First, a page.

The nose is slightly less useful for identifying an aircraft, mostly because you can be oriented in such a way that you can't identify either the pointy shape of a Boeing or the more bulbous nose of the Airbus family of aircraft. Indeed, on a side profile the difference is obvious but not when you're looking at it from the front out the airport windows.

Related: Why airplanes sometimes tilt up

The Tail or the Landing Gear

Even more challenging is trying to identify aircraft by their tail, and specifically, the APU that exits from aft of the aircraft. Most of these APUs look the same, with the exception of the Boeing 777, which has a very distinct, chisel-like shape. At the same time, only the most seasoned of spotters will quickly be able to tell that an aircraft with three sets of wheels on a bogie could be a Boeing 777 or an A350-1000, or that the Boeing 757 has extra long, stork-like landing gear, with the nose wheel further aft than most. There are easier ways to tell the planes apart.

Related: How landing gear works

Why Should You Care?

Accurately identifying aircraft is the mark of the true AvGeek. And — in all likelihood — someone who has a mastery of points and miles, too. I've never met someone who can immediately distinguish the Boeing 757 from the Boeing 767 and also not explain tips and tricks for status with their favorite airline. That said, some airlines still operate Airbus A340 aircraft, which are gas guzzling and feature ancient interiors. Knowing the difference — and actually caring — allows you to avoid that aircraft versus a brand spanking new A350.

Related: My 11 craziest AvGeek moments

It's all about being a much more savvy traveler. And then, you can out-AvGeek someone at a party. Or at least try.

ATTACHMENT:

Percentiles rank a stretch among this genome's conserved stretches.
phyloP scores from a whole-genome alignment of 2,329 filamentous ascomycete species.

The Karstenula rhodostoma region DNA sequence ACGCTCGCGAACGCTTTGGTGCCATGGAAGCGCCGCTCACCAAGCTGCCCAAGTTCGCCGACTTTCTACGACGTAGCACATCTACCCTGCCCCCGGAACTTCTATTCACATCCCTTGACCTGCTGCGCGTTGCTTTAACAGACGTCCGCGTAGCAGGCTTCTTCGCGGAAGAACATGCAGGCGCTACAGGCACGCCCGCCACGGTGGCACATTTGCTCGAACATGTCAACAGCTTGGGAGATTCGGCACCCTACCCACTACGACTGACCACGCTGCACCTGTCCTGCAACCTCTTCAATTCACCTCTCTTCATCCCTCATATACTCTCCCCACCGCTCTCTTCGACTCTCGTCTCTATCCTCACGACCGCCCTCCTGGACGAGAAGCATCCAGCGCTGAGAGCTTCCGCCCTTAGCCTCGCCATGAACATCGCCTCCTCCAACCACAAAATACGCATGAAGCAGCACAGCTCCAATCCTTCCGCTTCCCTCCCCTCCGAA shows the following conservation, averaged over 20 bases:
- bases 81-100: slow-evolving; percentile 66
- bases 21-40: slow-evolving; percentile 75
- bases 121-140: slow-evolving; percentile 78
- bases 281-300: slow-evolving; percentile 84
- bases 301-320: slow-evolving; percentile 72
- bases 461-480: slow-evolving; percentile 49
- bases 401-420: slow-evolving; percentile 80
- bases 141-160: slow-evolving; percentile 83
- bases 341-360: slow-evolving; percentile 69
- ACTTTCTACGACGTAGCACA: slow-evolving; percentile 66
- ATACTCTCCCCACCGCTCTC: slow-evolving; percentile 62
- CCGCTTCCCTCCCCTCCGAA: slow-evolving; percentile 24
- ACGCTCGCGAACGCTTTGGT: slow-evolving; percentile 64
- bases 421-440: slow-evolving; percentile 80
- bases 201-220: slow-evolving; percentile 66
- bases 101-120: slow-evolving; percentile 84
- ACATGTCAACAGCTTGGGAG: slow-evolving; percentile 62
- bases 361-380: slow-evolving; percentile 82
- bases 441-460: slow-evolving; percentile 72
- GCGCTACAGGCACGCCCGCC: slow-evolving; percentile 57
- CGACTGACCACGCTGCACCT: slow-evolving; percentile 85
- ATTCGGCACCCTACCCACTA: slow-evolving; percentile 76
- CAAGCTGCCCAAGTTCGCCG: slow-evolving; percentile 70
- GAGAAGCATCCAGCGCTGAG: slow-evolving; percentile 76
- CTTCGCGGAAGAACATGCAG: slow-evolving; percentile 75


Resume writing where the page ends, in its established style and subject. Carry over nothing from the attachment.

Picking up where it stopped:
Think of the Pilots

Chris Brady is a pilot with experience on the Boeing 737 and is currently type rated on the A320 family of aircraft. He flies for a major carrier across the pond and runs the Boeing 737 Technical Guide.

"As pilots one of the most difficult things is remembering which variant you are on when you are landing," Brady says.

Related: The path to becoming an airline captain

"We jump in and out of 3 different lengths of aircraft — the Boeing 737-7/8/900 and A319/320/321 daily as most airlines operate a mixed fleet of either family. When you are landing you need to flare [arrest your descent of the aircraft] at a slightly different height depending upon the version to get the best landing. Too late and it will be a heavy one. I have often said that we should make a note on the windshield with a chinagraph [grease] pencil to remind us when we are landing!" he says.

See? Even pilots need a guide!

Mike Arnot is the founder of Boarding Pass NYC, a New York-based travel brand, and a marketing consultant to airlines none of which appear in this story.

Featured image by Getty Images

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  • Earn 10x points on eligible hotels and car rentals booked through the Credit One Bank travel site
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  • Earn 1x points on all other purchases
  • Redeem your reward points for statement credits, gift cards, merchandise, flights, hotels, and more
  • With $0 Fraud Liability, you won’t be responsible for unauthorized charges
  • Free Online Credit Score and Credit Report summary, terms apply
  • If you are a Covered Borrower under the Military Lending Act, you may get a different offer
  • See Rates & Fees